Saturday, September 1, 2012

"Godly Sorrow" New Testament Video Segment Portrays A Harsh Example Of The LDS Doctrine Of Repentance

On Pure Mormonism, Alan Rock Waterman alerts us to a DVD entitled "New Testament Video Presentations", produced by the Church of Jesus Christ of Latter-day Saints and currently available at Deseret Books as well as other stores selling LDS material. This 11-part video recording teaches principles from the New Testament. It is used in Gospel Doctrine classes, and can also be used for individual and family study.

Part 8 is entitled "Godly Sorrow", and is intended to correlate with Lesson 35 in the New Testament Gospel Doctrine Teacher’s Manual. One of the four objectives of Lesson 35 is to teach people about feeling Godly sorrow for one's sins. President Spencer W. Kimball explained: “If one is sorry only because someone found out about his sin, his repentance is not complete. Godly sorrow causes one to want to repent, even though he has not been caught by others, and makes him determined to do right no matter what happens. This kind of sorrow brings righteousness and will work toward forgiveness”.

However, Alan Rock Waterman characterized the video segment as the "worst church movie ever". After a short intro featuring President Gordon B. Hinckley, a young woman about to be married in a temple appears in her bishop's office. Most of the preliminaries have been accomplished; the wedding invitations have been sent. Undoubtedly the young woman views the interview as little more than a mere square-filling formality. But after an exchange of pleasantries, the bishop then asks THE QUESTION:

"Is there anything in your life, Kim, that hasn't been resolved with the proper priesthood authority?"

Uh-oh. You don't have to buy the DVD to find out what happened next; the segment's on the YouTube video embedded below:

The young woman confessed to certain unspecified indiscretions with a previous boyfriend. Although the time frame is not given, she's clearly been faithful to her fiance ever since she agreed to marry him. But this is insufficient for the bishop, who decides that her temple privileges must be suspended. The length of the suspension can be for as little as six months, but is generally for one year. But towards the end of the video, the woman characterizes the repentance process as positive, and expresses satisfaction that she confessed her indiscretion to the bishop. She acts much more mature.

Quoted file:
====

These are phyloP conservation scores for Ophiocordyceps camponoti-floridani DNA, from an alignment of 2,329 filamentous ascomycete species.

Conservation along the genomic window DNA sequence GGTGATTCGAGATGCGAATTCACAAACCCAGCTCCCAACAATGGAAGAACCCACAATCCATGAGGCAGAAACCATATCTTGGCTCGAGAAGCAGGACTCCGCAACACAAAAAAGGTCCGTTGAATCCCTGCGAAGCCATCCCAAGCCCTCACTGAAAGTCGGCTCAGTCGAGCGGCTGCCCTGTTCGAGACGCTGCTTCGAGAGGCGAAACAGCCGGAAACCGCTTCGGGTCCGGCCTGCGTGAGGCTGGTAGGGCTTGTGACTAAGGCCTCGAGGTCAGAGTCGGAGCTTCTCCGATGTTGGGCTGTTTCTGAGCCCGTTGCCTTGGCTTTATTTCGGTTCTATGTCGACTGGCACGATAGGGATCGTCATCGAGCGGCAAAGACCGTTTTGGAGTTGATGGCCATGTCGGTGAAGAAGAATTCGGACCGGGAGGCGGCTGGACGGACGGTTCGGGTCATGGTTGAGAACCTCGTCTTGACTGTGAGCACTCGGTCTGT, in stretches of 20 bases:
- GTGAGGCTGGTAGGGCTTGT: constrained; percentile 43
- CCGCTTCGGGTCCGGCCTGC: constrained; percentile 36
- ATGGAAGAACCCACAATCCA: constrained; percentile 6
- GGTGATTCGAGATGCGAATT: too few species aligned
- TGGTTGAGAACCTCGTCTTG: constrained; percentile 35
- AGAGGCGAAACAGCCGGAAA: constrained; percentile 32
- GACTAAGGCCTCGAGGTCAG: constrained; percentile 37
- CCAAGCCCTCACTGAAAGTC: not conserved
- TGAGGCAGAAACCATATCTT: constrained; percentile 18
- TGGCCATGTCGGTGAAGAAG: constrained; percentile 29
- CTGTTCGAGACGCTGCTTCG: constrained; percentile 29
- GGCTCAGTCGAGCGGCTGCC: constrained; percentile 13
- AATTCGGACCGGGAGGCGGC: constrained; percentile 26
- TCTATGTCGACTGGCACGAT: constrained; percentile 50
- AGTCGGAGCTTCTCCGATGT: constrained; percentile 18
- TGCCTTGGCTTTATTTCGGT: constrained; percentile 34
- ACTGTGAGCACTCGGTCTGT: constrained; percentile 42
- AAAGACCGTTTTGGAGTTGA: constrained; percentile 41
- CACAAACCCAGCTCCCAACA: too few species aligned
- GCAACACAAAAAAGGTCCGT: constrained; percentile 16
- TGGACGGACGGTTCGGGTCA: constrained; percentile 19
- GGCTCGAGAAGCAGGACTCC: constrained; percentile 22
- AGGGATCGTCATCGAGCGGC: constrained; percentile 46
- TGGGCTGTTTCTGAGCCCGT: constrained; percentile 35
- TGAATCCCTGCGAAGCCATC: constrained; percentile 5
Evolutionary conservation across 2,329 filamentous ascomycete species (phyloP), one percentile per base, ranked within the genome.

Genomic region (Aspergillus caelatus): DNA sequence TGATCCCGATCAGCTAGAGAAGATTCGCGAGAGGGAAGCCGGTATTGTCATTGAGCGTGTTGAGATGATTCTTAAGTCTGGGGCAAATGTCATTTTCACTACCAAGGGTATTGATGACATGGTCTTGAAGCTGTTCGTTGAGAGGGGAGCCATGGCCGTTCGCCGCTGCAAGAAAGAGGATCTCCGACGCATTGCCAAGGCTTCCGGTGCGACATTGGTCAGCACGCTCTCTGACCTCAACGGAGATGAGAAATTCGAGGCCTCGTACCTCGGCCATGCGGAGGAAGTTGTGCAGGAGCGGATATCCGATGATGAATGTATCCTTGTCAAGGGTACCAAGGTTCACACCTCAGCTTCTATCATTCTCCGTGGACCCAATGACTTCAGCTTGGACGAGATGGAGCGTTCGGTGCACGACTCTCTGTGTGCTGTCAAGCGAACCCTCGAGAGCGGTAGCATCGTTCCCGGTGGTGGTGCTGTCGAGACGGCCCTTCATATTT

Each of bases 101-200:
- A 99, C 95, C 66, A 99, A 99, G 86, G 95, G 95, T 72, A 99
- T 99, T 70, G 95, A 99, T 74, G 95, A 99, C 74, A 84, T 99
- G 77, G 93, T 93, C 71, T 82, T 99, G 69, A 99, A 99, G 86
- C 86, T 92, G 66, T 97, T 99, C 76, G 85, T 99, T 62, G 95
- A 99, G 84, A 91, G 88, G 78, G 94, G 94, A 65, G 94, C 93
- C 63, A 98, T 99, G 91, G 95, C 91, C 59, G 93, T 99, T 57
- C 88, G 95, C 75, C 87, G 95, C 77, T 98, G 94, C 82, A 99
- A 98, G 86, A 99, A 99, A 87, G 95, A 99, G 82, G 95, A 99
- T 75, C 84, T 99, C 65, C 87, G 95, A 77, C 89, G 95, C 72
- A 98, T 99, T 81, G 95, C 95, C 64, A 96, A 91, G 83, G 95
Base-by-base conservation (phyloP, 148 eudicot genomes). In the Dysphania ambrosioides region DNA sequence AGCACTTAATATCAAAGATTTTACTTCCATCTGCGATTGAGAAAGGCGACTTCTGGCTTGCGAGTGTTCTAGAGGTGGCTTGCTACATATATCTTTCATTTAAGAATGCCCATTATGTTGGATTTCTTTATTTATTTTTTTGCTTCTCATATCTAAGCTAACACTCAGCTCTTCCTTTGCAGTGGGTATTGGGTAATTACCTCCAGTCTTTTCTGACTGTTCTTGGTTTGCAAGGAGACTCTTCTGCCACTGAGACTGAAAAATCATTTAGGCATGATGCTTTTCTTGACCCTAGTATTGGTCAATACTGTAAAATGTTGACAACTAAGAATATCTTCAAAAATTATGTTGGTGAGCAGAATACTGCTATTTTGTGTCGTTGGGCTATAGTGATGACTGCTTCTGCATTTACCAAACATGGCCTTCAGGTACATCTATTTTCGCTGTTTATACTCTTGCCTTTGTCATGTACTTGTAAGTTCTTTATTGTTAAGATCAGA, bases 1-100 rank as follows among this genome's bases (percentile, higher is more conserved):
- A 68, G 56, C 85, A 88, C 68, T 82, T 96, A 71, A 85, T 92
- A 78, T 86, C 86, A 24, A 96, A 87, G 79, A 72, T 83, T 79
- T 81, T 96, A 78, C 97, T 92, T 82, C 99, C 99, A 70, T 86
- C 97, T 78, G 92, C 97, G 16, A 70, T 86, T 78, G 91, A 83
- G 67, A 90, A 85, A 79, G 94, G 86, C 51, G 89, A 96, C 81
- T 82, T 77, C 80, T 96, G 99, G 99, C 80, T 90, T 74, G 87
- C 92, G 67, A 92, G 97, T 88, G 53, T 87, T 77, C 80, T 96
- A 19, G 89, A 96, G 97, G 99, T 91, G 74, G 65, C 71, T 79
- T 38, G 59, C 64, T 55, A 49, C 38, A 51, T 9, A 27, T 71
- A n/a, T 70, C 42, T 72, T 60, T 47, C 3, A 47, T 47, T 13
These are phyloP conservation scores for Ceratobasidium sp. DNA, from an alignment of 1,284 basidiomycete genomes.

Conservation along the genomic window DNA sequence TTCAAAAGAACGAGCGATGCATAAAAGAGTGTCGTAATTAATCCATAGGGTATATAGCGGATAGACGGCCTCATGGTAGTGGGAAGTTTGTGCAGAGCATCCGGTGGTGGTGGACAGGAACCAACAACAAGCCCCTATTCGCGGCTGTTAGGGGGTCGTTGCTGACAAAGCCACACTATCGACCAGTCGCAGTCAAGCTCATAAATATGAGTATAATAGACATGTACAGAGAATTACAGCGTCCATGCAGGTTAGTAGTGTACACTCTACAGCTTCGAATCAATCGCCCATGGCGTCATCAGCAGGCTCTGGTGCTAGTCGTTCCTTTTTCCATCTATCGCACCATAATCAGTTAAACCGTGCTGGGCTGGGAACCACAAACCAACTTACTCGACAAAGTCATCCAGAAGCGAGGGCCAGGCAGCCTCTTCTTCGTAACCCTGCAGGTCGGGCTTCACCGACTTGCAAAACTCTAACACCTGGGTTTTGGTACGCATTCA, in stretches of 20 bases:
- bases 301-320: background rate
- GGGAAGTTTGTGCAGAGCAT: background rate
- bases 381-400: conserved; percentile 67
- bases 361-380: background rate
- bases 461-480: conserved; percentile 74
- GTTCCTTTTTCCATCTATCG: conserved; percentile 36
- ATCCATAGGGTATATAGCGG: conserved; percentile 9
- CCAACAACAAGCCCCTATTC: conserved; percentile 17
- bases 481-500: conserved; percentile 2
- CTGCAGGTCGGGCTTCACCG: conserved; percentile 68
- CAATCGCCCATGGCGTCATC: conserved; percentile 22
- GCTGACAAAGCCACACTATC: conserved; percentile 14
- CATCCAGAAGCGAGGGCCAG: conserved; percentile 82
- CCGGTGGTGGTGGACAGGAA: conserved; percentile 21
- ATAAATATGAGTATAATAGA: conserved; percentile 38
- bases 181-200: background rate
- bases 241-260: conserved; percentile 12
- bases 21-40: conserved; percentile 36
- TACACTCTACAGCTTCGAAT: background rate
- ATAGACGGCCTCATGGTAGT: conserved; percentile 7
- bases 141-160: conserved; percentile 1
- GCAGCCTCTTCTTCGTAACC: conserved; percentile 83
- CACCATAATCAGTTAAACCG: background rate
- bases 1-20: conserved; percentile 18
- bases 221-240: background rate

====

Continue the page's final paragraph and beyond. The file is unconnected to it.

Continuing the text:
So I would not agree that it was the worst church movie ever. But it still was a bit hard-nosed; the bishop could have reminded the woman that civil marriage was still an option, even if she had to wait on temple marriage. I understand that it is the Church's duty to promote temple marriage as the ultimate form of marriage, since it is marriage for time AND eternity, but it is still not the only form of marriage. What about all the guests who made plans to attend the original wedding and then had to change those plans after the original wedding was postponed? Where's the concern about the inconvenience imposed upon them?

On The Rains Came Down, Silver Rain notes that repentance isn't merely the ceasing of sin; it's also the process by which we bring our will into alignment with God's will. We don't repent only because we do something wrong, but also because in our mortal lives we have become separated from God. As we repent, we draw closer to Him. It's true that repentance includes purifying ourselves from sin, but it also includes drawing closer to Him, relying on Him, and getting to know Him personally. That's a much more expanded definition of repentance than I've previously seen, and it introduces a more positive outcome into the process. Repentance actually helps you become a better person than before.

1 comment:

Anonymous said...

As member of the church, who is now in good standing, I completely agree with this bishops decision to suspend this individuals temple recommend in this instance. The temporary inconvenience imposed and the embarrassment suffered is nothing compared to the severity of the consequences imposed for entering a Temple unworthily. The concept or better yet principle of repentance is very personal in nature and is dependent on the individual and their circumstances. True repentance comes ONLY from the aspect of Godly Sorrow and all it entails. You may have a different view and you are entitled to that view but as a member of the Church Of Jesus Christ of Latter Day Saints you agree to a set of standards of behavior and in this instance the determination to fulfill those covenants, to come clean for lack of a better term, was driven by HER conscience. The idea that the considerations of those in attendance and the assertion that the their being inconvenienced and placing them at a higher value than the commitments made to Heavenly Father completely shows the lack of knowledge this blogger has of the plan of salvation and its importance in the lives of a member of the LDS church.